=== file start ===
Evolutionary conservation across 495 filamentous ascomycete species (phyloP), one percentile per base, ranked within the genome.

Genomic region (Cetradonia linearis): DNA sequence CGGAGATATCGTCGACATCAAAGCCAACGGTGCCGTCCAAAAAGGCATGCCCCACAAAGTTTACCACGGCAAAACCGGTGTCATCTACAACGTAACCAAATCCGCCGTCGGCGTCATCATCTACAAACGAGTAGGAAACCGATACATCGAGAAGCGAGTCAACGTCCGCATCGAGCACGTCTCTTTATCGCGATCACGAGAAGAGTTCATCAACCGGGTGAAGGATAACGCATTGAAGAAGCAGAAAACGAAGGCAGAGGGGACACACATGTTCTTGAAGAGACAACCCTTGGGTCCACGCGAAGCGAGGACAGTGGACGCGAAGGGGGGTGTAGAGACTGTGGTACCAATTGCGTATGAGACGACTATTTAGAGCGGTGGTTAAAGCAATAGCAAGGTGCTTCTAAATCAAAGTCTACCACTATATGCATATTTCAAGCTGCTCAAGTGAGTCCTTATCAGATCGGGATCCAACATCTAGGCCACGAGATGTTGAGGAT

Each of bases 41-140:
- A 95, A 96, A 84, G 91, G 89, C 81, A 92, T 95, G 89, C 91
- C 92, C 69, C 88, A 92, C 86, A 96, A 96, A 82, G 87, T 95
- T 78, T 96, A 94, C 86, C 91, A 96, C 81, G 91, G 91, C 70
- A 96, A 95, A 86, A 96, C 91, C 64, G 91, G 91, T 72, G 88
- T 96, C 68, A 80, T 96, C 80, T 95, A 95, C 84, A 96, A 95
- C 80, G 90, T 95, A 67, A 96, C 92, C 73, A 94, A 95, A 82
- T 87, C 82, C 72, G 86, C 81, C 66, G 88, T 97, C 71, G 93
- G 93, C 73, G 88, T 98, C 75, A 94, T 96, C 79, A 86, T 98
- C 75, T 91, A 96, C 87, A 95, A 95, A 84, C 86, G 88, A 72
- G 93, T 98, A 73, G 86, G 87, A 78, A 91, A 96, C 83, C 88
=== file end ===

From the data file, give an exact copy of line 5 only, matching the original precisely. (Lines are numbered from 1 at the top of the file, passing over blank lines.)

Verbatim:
- C 92, C 69, C 88, A 92, C 86, A 96, A 96, A 82, G 87, T 95